Elsesser concurs that the industry has long been devoid of empathy. “The adage, ‘This is fashion, darling,’ doesn’t hold anymore. It doesn’t have to hurt. It doesn’t have to make you, or the reader, or the model, feel bad,” she states. “At school, I was always the weird one. But this is a whole industry of weird ones; a big mashup of the so-called freaks.” She does see change, however, and acknowledges that girls around the world can have opportunities through fashion. “And you don’t have to be somebody’s daughter,” she deadpans with a knowing look.
Coincidentally, days before this interview, Graham had again just put the fire-engine red Maserati in park, having driven from San Francisco to Las Vegas to benefit women and children-focused charities. In her recent Cash & Rocket tour, she paired up with Libyan-American journalist Noor Tagouri. “We drove for three and a half days straight and we just talked – about everything,” she says. Graham and Tagouri discovered that while they come from different backgrounds, they share much in common. “Especially when it comes to our faiths and how dedicated we are, to our marriages, and to building our businesses,” says Graham. “I asked every question about her hijab and what it meant to her, and she wanted to talk about it. This is what we tell people in America – just because you don’t understand something, it doesn’t mean that it’s wrong. But while we got to be very open, Noor never asked me, ‘Why do you have your breasts out?’ and I also never asked her, ‘Why don’t you have your breasts out?’ There was mutual respect.” Graham considers that most women have been down the same road. “Just in a different body or circumstance. Share your story. There might be someone sitting right next to you who is going through the same thing.”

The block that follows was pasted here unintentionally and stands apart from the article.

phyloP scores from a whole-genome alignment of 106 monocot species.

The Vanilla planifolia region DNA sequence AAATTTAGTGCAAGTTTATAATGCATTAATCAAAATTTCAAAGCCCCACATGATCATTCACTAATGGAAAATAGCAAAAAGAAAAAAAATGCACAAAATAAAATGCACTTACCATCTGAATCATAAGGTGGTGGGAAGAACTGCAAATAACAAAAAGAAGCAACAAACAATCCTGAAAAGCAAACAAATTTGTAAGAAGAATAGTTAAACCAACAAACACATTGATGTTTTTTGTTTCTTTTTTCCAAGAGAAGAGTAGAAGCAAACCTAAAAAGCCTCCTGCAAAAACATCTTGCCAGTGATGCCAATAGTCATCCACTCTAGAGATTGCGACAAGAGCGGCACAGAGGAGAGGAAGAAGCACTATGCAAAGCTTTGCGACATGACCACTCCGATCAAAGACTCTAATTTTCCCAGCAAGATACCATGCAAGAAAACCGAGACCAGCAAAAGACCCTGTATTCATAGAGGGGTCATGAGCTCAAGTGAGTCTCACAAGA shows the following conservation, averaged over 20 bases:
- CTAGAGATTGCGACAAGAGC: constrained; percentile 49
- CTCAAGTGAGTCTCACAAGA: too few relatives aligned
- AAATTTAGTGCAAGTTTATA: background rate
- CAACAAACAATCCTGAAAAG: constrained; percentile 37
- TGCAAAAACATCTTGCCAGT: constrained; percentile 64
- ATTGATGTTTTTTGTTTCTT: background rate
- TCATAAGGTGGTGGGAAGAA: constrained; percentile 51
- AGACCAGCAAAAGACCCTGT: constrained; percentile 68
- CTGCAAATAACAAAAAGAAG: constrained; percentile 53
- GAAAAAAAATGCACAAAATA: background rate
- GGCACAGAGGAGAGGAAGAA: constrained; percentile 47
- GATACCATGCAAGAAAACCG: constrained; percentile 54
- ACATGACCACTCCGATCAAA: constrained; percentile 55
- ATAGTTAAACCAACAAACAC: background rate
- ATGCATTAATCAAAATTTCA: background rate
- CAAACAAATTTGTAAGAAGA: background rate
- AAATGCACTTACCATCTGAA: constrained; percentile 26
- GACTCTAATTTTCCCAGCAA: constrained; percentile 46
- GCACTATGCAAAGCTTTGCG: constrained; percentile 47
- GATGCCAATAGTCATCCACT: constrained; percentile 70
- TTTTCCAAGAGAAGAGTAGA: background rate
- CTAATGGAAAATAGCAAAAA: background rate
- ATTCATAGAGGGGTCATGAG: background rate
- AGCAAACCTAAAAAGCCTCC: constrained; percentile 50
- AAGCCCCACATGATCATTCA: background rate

Where Graham stands alone, however, is at the head of several burgeoning apparel businesses, which all tap into the US$18 billion market for women who wear sizes US 8 and up. Her lingerie line with Addition Elle features bras that range from sizes B to H. “Supportive and sexy lingerie,” she insists. Her high-end jeans collaboration (“What’s harder than buying lingerie? Denim.”), offers separates for every body type. A partnership with Swimsuits for All presents suits that range from sizes 4 to 26. “I have absolutely thought about a hijab swimsuit – but that’s all I can say right now,” she reveals, eyes twinkling. For Graham, this is all just the tip of the iceberg. Her one regret is not starting her empire sooner. “I was waiting on my agent to make decisions for me. If I would have made them for myself and had more authority over my career at an earlier age, who knows what would be different today.”